Still, it will be impossible to replicate Pantsuit Nation’s unique origin story.
During the final weeks of the 2016 election, Chamberlain launched the group as a venue to express unwavering support for Clinton at a time when that seemed rare. She invited a few dozen friends to wear pantsuits when they voted for Clinton. These friends invited their friends. Within weeks, Pantsuit Nation had 1 million members.
“[Pantsuit Nation] is no place to convince anyone how awesome she is,” Chamberlain told Mashable at the time. “It’s a place to celebrate how great she is.”
Praise also gave way to storytelling and organization. Members shared heartfelt personal experiences on topics such as emigrating to the United States, seeking abortion care, telling conservative family members, and more. These stories could spark controversial or even offensive discussions about race, religion, sexuality, gender identity and disability, and some activists remained skeptical of the group.
Yet the posts also frequently sparked conversations about how to raise money for various causes, how to be a better ally, how to protest, and how to defend certain state and federal pieces of legislation. Members of conservative states have often said the group has helped them feel less politically alone.
In a post responding to the decision, Chamberlain thanked the organization for making it possible to compensate the moderators of the group, but also highlighted the efforts made to maintain Pantsuit Nation.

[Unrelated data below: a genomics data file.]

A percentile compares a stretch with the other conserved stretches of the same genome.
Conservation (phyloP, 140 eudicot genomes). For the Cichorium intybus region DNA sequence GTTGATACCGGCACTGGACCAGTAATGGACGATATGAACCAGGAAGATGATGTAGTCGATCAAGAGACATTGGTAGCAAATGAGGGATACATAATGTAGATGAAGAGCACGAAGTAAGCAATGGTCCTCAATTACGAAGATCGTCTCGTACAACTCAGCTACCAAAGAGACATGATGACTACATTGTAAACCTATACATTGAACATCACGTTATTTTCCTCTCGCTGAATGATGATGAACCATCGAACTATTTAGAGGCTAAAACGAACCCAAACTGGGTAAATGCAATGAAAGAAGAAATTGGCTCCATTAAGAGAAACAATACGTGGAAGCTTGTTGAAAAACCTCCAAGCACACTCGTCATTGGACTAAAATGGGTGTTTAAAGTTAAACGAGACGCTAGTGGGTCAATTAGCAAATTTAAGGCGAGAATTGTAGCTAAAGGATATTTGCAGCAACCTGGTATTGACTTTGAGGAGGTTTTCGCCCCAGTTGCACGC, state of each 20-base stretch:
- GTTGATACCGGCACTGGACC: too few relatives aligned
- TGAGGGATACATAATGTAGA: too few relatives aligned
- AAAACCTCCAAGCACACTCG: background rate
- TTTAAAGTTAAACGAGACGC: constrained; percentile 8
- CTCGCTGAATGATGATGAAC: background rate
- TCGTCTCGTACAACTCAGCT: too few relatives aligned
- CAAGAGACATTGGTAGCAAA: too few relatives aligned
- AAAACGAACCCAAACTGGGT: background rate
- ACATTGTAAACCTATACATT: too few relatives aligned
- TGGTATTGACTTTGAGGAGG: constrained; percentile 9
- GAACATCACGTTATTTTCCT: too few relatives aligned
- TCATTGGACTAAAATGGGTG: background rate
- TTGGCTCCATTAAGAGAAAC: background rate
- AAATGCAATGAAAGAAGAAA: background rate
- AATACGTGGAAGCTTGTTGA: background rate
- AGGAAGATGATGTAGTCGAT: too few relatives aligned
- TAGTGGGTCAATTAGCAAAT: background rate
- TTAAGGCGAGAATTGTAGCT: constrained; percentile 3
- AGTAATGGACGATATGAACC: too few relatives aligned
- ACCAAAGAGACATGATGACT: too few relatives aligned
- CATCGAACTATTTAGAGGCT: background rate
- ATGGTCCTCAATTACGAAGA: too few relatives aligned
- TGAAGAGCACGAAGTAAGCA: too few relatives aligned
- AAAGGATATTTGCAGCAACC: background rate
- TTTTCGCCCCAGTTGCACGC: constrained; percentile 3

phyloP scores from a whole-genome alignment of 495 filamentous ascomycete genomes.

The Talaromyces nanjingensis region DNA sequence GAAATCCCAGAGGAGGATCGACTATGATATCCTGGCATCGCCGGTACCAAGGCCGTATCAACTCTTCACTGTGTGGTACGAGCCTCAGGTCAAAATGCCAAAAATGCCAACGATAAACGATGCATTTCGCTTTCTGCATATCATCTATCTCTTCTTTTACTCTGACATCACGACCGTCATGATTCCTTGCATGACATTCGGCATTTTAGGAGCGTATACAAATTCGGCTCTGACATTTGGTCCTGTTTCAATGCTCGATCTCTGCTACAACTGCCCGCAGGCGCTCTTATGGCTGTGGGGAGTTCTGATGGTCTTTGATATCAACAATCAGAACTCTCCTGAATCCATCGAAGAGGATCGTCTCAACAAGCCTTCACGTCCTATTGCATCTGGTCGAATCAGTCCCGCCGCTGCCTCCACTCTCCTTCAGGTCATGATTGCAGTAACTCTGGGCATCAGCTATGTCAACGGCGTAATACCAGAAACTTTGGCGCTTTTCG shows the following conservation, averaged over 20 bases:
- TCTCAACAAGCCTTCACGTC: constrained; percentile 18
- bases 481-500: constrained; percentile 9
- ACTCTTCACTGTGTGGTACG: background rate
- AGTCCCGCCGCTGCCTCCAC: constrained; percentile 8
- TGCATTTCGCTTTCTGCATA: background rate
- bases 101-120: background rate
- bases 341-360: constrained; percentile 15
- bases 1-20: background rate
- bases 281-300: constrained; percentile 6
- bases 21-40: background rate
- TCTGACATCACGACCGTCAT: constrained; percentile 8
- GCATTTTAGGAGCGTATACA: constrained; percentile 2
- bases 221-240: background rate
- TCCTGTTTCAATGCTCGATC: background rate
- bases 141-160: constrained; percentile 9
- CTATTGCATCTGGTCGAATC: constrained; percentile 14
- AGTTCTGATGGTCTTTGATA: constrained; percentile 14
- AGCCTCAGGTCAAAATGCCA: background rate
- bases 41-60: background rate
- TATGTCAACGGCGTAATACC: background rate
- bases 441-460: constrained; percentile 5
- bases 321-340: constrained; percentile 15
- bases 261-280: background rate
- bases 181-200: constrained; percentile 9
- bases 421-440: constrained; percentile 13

“I’m disappointed with this decision, but it’s not up to me to make it” she wrote(Opens in a new tab). “If you look around the community today, you’ll see that some of our passionate and loyal moderators are fighting to keep the group alive.”
Libby Chamberlain, founder of Pantsuit Nation, commented on the decision to shut down the group.
Chamberlain, who previously served as community leader for Supermajority, told Mashable in an email that she was “proud and thrilled” to see the organization’s state-based participation strategy deliver “crucial wins.” for women across the country. She added that she understands why Pantsuit Nation’s “story-based international community” might seem tangential to Supermajority’s election strategy.
Although Facebook groups can be powerful engines of connection and organization, they generally require very active moderation for a high-quality experience. A volunteer-run operation can become beset by burnout. At the same time, it can be difficult to convince funders that a Facebook group’s moderation should compete with resources for efforts like micro-targeting voters in swing states such as Wisconsin and USA. Arizona, for example. Although Pantsuit Nation can energize and mobilize groups of women-identifying voters, its reach is not granular and the effects are difficult to quantify.
But as Supermajority quickly discovered, the loyal members of Pantsuit Nation seemed to view the decision as much more than a strategic compromise. Chamberlain said in an email that she was sad no one else could share her story in Pantsuit Nation.
“I also believe that we need everyone on deck and all available resources to deal with the threats to our democracy, especially in the run-up to the 2024 elections,” she wrote. . “I strongly believe that Pantsuit Nation has a role to play, so I hope Supermajority will consider giving us a chance to make it happen.”